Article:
On the Issues… Homelessness | Housing Affordability | Transportation
Homelessness & Public Safety
Homelessness and affordability are two of Seattle’s most pressing issues. We need to build more housing, remove complexity from our zoning codes, and restore some sanity to the conversation around Additional Dwelling Units (ADUs). We can do this while protecting our remaining industrial lands from development, as well as preserving a sense of character and creativity in our neighborhoods. I do not accept the zero-sum game of the current conversation around housing in Seattle!
We have a moral imperative to make sure no one is left behind as we continue to grow and thrive economically. I can think of no more pressing issue at hand than the struggle of my neighbors to be sheltered; to be able to afford permanent homes; to feel safe. Yet this very emotion is tearing apart civic discourse, and meanwhile folks are unsheltered and priced out of their neighborhoods. I have both the experience and the understanding to wade into this struggle and help bring about real change.
Formalize, Manage Tent Cities – Some people who are homeless sleep and live in public spaces because they have nowhere else to go. As the 9th Circuit Court of Appeals rightly established, we cannot criminalize basic human needs. However, allowing people to live in our shared spaces is unsustainable. We must immediately establish centralized, managed tent encampments in each Seattle District as a first step to ensure our shared spaces remain comfortable to all.
Public Safety – The city’s paramount duty is to public safety. Our residents, both in and out of homes, need to be safe and feel safe. People who commit crimes, especially repeat offenders, need to take a break from society and be in jail. Being homeless is not a crime; assault, robbery, and theft are. Whatever the motivation, those who attack their neighbors need to be off the streets.
Housing First – Just as homeowners need to feel safe, our neighbors struggling with homelessness must also feel safe. Study after study has proven Housing First policies are the only effective means to provide housing-insecure and homeless people the stability necessary to reestablish themselves. We’ll work regionally to deepen private/public partnerships to expand current Housing First programs.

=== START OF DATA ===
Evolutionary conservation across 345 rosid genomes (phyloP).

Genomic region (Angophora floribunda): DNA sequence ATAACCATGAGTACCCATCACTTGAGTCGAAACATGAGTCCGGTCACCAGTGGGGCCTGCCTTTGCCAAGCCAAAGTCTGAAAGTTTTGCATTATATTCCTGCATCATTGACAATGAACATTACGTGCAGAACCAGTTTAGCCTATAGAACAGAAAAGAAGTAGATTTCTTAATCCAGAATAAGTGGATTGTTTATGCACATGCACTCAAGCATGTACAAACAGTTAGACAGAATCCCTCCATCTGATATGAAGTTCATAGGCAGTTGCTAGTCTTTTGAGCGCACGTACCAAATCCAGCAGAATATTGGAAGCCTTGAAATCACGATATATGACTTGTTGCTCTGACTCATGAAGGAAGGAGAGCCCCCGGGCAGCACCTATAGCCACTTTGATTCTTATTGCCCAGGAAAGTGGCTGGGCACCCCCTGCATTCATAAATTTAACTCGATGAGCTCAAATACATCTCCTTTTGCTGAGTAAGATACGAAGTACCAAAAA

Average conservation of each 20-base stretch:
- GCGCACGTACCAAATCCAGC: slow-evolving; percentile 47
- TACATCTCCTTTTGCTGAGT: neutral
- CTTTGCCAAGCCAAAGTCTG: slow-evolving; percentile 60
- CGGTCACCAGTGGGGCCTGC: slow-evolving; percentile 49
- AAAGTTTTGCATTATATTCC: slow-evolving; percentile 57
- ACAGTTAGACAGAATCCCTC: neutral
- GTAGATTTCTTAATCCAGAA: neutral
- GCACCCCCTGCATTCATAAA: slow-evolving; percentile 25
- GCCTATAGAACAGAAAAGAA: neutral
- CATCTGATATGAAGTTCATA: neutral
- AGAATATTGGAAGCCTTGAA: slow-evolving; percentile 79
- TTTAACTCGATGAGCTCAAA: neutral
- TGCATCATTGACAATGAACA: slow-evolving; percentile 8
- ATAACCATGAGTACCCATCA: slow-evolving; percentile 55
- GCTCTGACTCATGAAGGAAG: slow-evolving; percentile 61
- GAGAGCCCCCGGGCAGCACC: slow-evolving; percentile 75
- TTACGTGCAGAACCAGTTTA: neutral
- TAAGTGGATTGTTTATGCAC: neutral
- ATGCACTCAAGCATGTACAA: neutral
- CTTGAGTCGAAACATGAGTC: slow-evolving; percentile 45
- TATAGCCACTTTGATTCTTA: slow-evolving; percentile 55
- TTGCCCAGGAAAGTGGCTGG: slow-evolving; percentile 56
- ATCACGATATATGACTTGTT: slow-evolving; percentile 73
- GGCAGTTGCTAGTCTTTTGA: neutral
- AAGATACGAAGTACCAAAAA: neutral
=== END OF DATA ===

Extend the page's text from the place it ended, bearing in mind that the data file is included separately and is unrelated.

Government Alignment – Homelessness is a regional problem. As the 2017 McKinsey report found, 91% of people who are homeless in King County, became homeless in King County. I fully support and will champion the merger of Seattle’s and King County’s efforts to end this crisis.
Seattle is growing faster than ever, and with good reason: Seattle and the PNW is an amazing place to live. Our economy is diverse, with thriving marine, aerospace, and tech sectors. Our forests, mountains, and water are a natural playground. Climate change will push people north. We must allow more homes to be built in our communities. With the right policies, we can do this without sacrificing the character and creativity of our neighborhoods.
Form-Based Code – Establish and mandate an unambiguous “Seattle” architectural style to preserve and enhance the architectural character of our neighborhoods, ensure future generations a beautiful urban environment, and reduce political risk and bureaucratic delays to developers. The goal here is to speed-up the development and approval of housing projects.
Residential Zones – Allow 2,-3- and 4-unit dwellings in Residential Zones, ensuring they adhere to the “Seattle” architectural styles, are limited to two structures, and “look like” a single family home. These moves allow us to eliminate the convoluted ADU complexity from the Zoning Code.
Allow Simpler Types of Housing – Re-legalize rooming houses, co-op/shared apartment buildings, “apodments”, etc. while maintaining data-driven safety requirements
Remove Racist House Size Limits – Eliminate 20th Century racist housing policies that limited how many people can live in a residence. Greatly simplify the number of people who can legally live at a residence; remove family-relation requirements and set a simple, safety-based “per person per square feet” rule.
We need to make it easy to get around with a car. Seattle has grown by over 100,000 people in the last 9 years; it’s not as easy to get around now. But it’s not people that take up all the space; it’s the cars. Especially the ones just sitting around parked.
Bus Only Lanes – Seattle must designate more transit-only lanes in our city. We must turn Metro’s Rapid Ride lines into real Bus Rapid Transit (BRT) by creating physically separated Bus Only Lanes. Those lanes will also dramatically improve the on-time reliability and speed up normal Metro routes. To do this, we’ll need to remove almost all parking along Rapid Ride routes and install physically separate Bus Only Lanes on arterial Seattles in District 4 and Seattle.
Center City Connector – Approve and accelerate the Center City Connector streetcar for 2025 by raising taxes on downtown parking to close the recently-identified funding gap.
Green Streets & Sidewalks – Additionally, if we want to promote a more livable, walkable city, we need to complete a Green Streets sidewalk network. This size and type of investment desires a a bond measure.
Bike Master Plan – The Mayor has demonstrated she is ambivalent about alternatives to car transportation. The City Council must provide legislative oversight and ensures SDOT builds the Basic Bike Network, and makes real progress towards implementing the Bike Master Plan.